ERAU Prescott Observatory


ERAU Radio Astronomy Instruments

The Embry-Riddle Radio Observatory operates in three separate regimes. The observatories’ principal activity is in radio astronomy where the observatory operates several telescopes to detect astronomical sources and events. There is also the radio science area where the observatory operates several detectors for measuring the earth’s electromagnetic properties on a continual basis as well as transient events like meteor detection. The third area puts many aspects of astronomical and terrestrial radiation and events together in its Space Situational Awareness Center. 

The Radio Telescope Observatory provides capabilities for students and faculty in the following areas:

Astrophysics


ERAU Goals   Hydrogen Line Emissions
ERAU Goals   Pulsar Observations
ERAU Goals   Jovian Emissions
ERAU Goals   Solar Storms and Space Weather

Geophysics


ERAU Goals   Magnetic Field Monitoring
ERAU Goals   Ionospheric Monitoring
ERAU Goals   Meteor Scatter Measurements

Satellite Monitoring and Tracking


ERAU Goals   Telemetry Signal Analysis
ERAU Goals   Weather Satellite Reception
ERAU Goals   Satellite Voice and Data

Special Targeted Search and Monitoring


ERAU Goals   Long Term Stare Capability

Deep Space Probe Monitoring and Tracking

ERAU Goals   Future Capability

For more information on current and future advances in Radio Astronomy,  click here.

Classical Radio Astronomy at ERAU, Prescott

ERAU Radio Astronomy Telescopes

4-Meter HI Telescope 4-Meter HI Telescope - The 4-meter telescope is transit aligned with fixed elevation and a jack screw for declination. It is equipped with a 1.4 GHz feed and low noise amplifier and is suitable for galactic neutral hydrogen measurements. The declination drive will be modified for computer control.
   
Quad Yagi Quad Yagi Hydrogen Line Antenna - This antenna consists of four 20-element yagi antennas in a square arrangement mounted on a full elevation over azimuth mount on a self-standing 8-ft tower. This telescope will is able to track in full azimuth and elevation under computer control allowing full sky coverage. The antenna will provide about 67 dB gain before the signal is sent to either the RAS 1.42 GHz (neutral hydrogen line) spectrometer or one of the several SDR based receivers developed by the observatory for student use.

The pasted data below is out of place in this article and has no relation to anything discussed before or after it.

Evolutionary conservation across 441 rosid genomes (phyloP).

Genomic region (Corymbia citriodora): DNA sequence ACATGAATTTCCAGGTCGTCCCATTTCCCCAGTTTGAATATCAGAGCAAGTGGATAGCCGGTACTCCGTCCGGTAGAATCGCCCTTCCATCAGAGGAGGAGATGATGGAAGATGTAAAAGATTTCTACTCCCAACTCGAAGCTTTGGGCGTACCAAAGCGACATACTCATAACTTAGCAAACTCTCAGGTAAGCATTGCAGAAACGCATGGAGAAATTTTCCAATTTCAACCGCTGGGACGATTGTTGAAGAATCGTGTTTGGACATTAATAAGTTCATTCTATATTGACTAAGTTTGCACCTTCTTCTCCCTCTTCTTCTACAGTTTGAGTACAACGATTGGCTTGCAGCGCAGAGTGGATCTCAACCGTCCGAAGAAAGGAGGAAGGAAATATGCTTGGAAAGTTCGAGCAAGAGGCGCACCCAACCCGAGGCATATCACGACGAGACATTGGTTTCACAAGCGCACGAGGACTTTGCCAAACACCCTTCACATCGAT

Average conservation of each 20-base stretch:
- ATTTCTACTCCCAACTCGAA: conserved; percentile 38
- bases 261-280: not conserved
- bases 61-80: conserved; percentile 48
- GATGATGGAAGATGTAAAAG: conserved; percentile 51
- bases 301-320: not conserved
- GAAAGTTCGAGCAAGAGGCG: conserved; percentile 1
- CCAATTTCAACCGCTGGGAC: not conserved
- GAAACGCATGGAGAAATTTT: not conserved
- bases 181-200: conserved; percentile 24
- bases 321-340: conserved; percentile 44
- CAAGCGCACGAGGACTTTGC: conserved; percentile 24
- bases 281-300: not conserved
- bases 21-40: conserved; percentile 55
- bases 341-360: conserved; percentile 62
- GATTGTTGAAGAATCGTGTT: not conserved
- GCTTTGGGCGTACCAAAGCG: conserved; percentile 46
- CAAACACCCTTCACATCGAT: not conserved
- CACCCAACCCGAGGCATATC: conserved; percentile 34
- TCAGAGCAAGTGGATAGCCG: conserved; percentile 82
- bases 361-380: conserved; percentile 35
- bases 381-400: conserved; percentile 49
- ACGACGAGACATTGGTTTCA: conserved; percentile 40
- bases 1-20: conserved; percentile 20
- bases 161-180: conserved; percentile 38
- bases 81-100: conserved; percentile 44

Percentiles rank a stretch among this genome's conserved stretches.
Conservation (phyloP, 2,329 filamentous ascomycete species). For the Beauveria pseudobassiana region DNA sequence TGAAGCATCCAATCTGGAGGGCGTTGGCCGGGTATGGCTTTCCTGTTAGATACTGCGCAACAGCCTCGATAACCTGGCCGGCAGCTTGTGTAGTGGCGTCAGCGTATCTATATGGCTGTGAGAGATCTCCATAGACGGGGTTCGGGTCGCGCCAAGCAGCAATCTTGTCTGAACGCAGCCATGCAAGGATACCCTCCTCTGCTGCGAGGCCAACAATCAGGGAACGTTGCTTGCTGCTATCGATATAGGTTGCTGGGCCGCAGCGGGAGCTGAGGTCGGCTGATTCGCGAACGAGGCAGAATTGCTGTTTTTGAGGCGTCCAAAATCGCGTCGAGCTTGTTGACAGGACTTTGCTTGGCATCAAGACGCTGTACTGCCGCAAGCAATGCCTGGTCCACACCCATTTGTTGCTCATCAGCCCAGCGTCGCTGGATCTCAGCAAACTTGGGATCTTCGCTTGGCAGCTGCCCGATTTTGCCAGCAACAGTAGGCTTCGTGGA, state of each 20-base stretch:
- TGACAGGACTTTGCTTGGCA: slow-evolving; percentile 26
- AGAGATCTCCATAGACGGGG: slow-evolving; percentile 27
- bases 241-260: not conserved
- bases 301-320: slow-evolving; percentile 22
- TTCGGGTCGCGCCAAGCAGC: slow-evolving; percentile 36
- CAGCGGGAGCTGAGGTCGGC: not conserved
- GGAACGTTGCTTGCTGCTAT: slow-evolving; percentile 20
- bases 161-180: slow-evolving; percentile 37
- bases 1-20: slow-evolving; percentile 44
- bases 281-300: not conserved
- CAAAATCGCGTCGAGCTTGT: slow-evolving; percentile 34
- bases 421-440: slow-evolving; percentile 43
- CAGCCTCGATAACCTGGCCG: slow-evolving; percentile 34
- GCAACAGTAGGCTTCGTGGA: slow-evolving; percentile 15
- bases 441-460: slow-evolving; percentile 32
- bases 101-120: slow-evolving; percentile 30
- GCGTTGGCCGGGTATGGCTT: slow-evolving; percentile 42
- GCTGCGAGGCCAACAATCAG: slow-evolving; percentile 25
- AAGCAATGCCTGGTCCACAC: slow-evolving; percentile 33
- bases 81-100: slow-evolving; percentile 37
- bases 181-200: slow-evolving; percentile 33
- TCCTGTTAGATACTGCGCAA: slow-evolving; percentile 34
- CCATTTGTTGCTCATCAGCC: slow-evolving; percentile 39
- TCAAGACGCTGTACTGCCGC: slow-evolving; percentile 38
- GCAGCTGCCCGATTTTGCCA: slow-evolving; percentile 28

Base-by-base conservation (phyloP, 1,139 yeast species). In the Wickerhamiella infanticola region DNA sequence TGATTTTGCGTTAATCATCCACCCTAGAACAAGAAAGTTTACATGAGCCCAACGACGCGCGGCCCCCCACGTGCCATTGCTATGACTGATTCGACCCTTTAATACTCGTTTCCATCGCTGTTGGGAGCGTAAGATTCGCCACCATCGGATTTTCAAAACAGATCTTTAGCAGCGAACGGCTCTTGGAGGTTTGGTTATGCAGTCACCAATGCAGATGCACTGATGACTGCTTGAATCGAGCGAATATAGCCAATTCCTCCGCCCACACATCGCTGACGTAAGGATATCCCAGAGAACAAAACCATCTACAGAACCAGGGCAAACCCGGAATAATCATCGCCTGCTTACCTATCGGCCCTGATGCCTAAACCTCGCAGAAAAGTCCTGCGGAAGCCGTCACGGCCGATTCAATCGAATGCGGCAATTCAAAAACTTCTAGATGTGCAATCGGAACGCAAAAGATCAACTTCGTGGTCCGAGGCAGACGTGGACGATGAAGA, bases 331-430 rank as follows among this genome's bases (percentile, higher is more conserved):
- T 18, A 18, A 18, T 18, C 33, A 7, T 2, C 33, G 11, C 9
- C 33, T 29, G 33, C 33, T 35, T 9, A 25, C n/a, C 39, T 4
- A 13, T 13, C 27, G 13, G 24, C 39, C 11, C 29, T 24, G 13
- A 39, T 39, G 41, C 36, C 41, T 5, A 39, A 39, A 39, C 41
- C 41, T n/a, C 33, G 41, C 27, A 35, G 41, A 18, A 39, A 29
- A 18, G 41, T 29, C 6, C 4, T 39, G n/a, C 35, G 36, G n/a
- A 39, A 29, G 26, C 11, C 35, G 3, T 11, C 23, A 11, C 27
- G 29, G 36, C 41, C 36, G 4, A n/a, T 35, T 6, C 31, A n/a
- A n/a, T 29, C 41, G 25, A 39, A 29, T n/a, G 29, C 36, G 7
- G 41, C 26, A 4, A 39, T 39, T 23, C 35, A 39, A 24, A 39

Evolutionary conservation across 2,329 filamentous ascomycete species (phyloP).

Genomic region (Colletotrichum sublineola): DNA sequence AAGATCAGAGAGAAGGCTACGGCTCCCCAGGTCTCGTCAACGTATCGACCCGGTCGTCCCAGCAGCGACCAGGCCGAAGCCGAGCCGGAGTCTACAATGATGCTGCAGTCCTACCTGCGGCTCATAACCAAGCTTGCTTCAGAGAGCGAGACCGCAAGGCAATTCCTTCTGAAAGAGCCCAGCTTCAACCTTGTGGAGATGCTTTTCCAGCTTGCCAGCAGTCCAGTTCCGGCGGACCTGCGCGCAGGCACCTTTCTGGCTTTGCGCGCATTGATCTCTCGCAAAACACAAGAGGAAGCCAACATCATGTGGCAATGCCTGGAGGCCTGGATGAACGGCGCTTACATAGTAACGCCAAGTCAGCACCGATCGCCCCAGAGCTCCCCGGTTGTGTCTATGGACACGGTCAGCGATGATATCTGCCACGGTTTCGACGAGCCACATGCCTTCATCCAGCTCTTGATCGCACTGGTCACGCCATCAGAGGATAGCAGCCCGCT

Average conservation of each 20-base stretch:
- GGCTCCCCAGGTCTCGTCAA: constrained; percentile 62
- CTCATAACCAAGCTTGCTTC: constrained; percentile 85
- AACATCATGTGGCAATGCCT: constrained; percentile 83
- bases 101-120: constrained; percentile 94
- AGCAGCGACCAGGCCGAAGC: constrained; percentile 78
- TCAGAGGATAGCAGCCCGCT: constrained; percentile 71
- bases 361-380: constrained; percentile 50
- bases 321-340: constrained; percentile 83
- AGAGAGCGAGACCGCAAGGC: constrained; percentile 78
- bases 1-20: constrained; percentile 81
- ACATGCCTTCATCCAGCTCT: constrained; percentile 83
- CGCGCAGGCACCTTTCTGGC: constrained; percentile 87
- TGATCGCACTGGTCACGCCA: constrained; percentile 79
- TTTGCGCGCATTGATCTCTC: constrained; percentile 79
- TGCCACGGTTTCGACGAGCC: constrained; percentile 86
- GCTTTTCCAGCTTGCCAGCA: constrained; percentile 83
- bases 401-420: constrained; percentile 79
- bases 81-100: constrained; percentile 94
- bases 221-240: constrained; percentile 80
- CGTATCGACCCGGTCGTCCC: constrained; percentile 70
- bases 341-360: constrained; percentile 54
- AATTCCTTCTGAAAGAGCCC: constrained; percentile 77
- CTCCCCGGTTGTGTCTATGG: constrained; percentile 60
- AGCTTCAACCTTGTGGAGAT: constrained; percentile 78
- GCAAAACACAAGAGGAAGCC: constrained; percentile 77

VLF Loop Antenna VLF Loop Antenna - The VLF loop is a student built loop antenna designed to monitor the ionosphere and detect sudden ionospheric disturbances (SIDs) by monitoring the frequencies of several VLF radio stations and detecting their signal as it is deflected by the ionosphere.
   
Jove Antenna JOVE Dual-dipole Antenna Array - The JOVE dual-dipole antenna system consists of two 20-MHz dipoles arranged in an east-west pattern with the south dipole electrically delayed to cause the beam to point to the south.  The array is used to detect noise from the Jupiter system and measure the effect of Jupiter's moon Io on Jupiter's electromagnetic torus.  It is also used to measure solar noise bursts on a daily basis.  For more information, click here.
   

Student Telescope Projects


Students are encourages to design and construct their own radio telescope concepts. The following are two of these projects which are in various stages of construction.

ERAU Goals3-meter full motion telescope

1420 MHz Radio Telescope The old 3-meter telescope dish has been moved to the 4-meter 406 MHz mount and is being rebuilt as an elevation over azimuth telescope with full sky coverage. This telescope will continue to use a 1420 MHz feed for HI studies. This work is being done as a student project under the University's IGNITE student program.

ERAU Goals5-meter zenith dish


ERAU Radio Astronomy Receivers
- The ERAU Radio Observatory has several radio astronomy receivers that are used in conjunction with various antennas to create ad-hoc radio telescopes. Details on these receivers can be found here.